April 2, 2007

What I’ve Learned So Far From Discovery Channel’s Planet Earth Special

The Planet Earth special currently running on the Discovery Channel is the result of five years of production, two thousand days of shooting, and several major breakthroughs in camera technology. It makes all prior nature documentaries look like Hi-8 movies of your dog doing that cute begging thing he does. Not only that, but since its subject is Earth as a whole, it renders all other nature documentaries narrow-minded and bigoted. Take that, March of the Penguins. For those who haven’t caught the first three episodes, here are the pertinent facts, as gleaned by me, a man who engages with nature almost every other day.

Sharks Lurk Everywhere, and Now They Can Fly

So, there’s this one slow-motion shot of a great white shark leaping literally a dozen feet out of the water while swallowing a seal whole. And since it’s in super slow-motion, just as the shark reaches the apex of his leap and hangs there, seeming to defy gravity, you can see him wink directly at the camera. Wise up, people: Sharks have learned to hover, and they’re just biding their time and taunting us before the final attack begins. We need to start training attack gorillas ASAP.

Nature Documentarians Can Film Anything. Anything.

There are shots in Planet Earth that put the raddest Michael Bay car flipsplosion to shame, shots that George Lucas’ entire team of CGI nerds would cream their jeans over if Lucasarts didn’t hire eunuchs exclusively to discourage employee turnover. By their very nature, these shots beg the question: how the hell did you film that?!

This is by no means a complete list, but the following are some of the sequences that spurred me to spit out my drink, stand and angrily yell at the TV, or punch my fiancée in the stomach in flabbergasted awe:


  • In one long tracking shot, the camera follows a worker ant as he helps dig out a collapsed tunnel, takes his turn impregnating the ant queen, defends himself to his jealous lover, goes out for drinks, and finally comes home wasted and despondent before starting an intentional gas leak in his kitchen.
  • A Polar Bear lopes through the Amazonian rainforest, pausing to sniff at a majestic saguaro cactus.
  • The entirety of a wildebeest herd’s migration is tracked from space, revealing for the first time that the constantly shifting shape forms out the answers to the New York Times crossword puzzles for the previous week.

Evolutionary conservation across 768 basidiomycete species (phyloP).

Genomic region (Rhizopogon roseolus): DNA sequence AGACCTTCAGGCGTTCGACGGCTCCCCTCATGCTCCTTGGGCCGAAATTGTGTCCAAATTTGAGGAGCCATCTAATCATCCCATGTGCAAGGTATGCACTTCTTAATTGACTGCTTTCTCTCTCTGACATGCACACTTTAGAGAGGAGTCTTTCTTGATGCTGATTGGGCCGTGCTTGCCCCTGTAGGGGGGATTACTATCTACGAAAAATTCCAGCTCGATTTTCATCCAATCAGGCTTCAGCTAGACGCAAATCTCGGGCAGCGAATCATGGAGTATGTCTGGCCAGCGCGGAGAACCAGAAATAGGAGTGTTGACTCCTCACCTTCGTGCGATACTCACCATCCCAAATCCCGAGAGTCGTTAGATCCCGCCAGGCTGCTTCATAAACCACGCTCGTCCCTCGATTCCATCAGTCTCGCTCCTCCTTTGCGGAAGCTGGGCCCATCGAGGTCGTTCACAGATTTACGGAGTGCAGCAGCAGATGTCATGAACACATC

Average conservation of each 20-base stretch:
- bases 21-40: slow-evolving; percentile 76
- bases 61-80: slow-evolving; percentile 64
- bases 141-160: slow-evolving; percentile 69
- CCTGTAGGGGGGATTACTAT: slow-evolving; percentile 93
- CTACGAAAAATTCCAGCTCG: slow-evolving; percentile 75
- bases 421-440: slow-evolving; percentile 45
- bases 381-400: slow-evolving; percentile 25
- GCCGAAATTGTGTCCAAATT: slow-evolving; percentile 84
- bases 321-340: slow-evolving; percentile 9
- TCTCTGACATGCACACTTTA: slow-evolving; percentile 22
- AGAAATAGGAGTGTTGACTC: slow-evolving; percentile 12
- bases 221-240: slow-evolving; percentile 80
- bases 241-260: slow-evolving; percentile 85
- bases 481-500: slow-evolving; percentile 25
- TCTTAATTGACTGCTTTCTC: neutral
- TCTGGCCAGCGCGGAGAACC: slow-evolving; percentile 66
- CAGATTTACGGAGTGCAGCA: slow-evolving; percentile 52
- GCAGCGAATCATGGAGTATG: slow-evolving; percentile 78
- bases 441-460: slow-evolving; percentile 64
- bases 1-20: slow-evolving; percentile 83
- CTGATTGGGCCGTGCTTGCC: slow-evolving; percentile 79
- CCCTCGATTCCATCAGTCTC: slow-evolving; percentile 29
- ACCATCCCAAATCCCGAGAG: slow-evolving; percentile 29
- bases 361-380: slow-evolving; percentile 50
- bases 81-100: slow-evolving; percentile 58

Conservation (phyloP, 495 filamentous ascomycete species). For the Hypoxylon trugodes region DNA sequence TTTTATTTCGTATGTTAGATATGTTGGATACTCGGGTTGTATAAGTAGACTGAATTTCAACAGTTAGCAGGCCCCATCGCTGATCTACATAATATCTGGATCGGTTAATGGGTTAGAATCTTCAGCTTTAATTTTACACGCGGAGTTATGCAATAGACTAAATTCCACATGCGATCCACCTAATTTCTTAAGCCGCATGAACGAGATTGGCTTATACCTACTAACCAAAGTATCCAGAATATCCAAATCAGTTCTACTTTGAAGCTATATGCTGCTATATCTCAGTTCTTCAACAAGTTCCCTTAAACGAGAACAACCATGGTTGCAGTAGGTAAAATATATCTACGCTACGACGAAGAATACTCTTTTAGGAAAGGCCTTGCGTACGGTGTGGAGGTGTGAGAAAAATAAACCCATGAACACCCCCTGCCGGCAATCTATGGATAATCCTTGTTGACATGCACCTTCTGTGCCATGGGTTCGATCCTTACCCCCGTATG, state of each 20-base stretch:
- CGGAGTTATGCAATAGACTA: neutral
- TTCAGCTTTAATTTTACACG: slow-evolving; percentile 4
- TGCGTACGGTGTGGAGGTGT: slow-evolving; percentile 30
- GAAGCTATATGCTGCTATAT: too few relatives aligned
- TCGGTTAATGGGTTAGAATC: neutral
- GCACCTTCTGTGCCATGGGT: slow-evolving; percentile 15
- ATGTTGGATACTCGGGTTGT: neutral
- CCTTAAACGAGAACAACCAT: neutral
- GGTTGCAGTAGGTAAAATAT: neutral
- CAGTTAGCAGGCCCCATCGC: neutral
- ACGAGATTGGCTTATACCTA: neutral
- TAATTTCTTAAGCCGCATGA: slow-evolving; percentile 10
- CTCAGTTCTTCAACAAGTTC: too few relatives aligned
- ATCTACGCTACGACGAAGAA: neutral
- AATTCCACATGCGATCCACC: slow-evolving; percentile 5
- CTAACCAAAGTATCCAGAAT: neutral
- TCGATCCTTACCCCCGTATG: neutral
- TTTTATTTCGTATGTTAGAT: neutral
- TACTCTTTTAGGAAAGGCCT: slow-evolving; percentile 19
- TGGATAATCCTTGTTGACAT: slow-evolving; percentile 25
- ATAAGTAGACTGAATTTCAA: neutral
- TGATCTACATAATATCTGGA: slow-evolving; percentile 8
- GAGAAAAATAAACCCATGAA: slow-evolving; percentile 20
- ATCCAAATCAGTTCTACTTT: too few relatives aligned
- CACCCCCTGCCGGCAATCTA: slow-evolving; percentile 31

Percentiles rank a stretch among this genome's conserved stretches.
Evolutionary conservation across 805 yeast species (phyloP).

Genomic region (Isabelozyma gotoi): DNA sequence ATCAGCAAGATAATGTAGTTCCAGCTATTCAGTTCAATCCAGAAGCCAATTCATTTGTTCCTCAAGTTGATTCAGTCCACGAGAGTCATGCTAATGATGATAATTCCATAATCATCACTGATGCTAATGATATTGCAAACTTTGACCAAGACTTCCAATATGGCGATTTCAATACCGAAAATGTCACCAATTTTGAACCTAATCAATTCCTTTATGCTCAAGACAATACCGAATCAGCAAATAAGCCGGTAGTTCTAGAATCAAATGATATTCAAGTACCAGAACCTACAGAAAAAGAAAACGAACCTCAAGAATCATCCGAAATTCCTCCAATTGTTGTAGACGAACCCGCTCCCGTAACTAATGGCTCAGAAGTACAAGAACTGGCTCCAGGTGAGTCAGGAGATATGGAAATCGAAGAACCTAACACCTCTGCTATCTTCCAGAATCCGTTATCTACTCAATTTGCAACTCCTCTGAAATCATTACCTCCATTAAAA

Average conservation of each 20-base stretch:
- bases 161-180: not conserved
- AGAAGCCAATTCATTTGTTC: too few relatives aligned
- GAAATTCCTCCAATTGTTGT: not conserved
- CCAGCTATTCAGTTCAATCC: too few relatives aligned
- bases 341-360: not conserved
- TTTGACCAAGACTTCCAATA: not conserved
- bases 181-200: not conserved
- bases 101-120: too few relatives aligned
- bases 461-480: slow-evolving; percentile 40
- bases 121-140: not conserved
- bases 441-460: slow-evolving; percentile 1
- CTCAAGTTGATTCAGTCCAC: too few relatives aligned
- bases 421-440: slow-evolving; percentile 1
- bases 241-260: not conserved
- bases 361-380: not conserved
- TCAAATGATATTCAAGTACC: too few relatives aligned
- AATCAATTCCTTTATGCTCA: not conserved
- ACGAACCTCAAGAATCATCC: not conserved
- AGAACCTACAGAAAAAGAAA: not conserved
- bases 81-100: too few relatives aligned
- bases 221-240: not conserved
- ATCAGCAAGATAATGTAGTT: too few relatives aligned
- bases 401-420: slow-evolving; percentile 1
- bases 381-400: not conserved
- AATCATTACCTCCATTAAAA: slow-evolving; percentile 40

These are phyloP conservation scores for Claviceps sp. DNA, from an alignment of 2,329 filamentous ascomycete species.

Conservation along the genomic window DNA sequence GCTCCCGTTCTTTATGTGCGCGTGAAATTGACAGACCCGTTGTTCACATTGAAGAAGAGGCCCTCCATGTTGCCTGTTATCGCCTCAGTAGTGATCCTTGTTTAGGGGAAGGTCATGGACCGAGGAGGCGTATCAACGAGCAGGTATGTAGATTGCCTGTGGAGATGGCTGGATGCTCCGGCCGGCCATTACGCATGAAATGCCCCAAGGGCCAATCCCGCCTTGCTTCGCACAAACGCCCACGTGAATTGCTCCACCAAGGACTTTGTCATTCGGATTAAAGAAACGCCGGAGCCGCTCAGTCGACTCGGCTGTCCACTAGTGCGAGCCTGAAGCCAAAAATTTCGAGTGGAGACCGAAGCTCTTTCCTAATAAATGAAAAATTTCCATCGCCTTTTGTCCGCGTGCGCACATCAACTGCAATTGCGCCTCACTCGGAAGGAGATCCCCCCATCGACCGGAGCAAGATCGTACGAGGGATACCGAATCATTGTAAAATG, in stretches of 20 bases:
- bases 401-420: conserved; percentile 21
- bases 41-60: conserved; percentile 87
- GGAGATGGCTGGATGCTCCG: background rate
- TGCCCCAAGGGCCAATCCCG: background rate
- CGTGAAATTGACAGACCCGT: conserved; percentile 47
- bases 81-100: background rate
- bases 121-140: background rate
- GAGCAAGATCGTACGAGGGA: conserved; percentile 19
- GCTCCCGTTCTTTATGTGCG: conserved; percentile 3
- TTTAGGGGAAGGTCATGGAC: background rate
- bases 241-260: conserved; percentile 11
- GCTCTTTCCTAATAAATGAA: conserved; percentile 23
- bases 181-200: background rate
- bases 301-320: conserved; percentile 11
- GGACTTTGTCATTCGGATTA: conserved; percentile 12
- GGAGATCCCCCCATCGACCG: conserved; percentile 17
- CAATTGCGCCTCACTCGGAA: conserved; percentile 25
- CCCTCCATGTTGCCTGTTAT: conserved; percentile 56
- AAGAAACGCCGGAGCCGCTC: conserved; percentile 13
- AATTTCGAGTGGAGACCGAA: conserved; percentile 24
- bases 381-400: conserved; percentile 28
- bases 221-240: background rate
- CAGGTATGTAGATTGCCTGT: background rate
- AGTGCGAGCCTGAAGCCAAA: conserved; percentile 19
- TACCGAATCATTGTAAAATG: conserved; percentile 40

• A squid farts.
  • The never-before-filmed Siberian Snow Leopard wanders in front of a hidden camera, revealing to the world that the reclusive creature not only exists, but also has a naturally-forming zipper running down its back.
  • Time lapse photography captures the amazing beauty of a hyena chasing a gazelle through the Serengeti while Benny Hill music blares in the background.


Ripley, Ridden With Guilt After Driving an Alien Species to Extinction, has Taken to Campaigning for Environmental Causes

Ripley’s dulcet tones overlay the entirety of the series, forcing you to reimagine the tragic plight of the Aliens, sucked into vacuum and driven to death by the callous space-logging and urban space-sprawl of man. She may have seemed badass at the time, but now that children will never again watch in wonder as an Alien nuzzles its young in a dewy field or drips wet stuff all over everything, Ripley’s learned a sobering lesson about the circle of life, and the necessities of predators to help control the human population.

The Rainforest is So Verdant and Fertile That if You Try to Breathe There, You Are More Than Likely to Inhale a Rare Bird

In fact, that’s how most rare birds are discovered. I had always imagined intrepid naturalists slogging through the brush and shining floodlights up at the distant canopy in hopes of spotting a new type of bird or insect, but it turns out they just show up in khaki pants and look around. In fact, during Planet Earth’s filming, they discovered six new breeds of insect just by hitting record on a camera and hurling it into the jungle.

Wild Dogs Are Smarter Than Me

Wild dogs hunt in packs, using a comprehensive twelve-dog “net” system, in which four dogs are marked as drivers, three take the role of cincher, and the remainder are divided equally into flushers and regional district managers. Through a tag and release system, they keep regular tabs on herd sizes and movements of their prey, and generally take down a prey animal only if it fulfills certain criteria, such as being weakened, old, or feeble, or disseminating Communist or Utopian thought throughout the rest of the herd. In contrast, I usually put a can of chili into a heating machine that I assume works by magic, and later realize you are supposed to pour the contents of the can out first.

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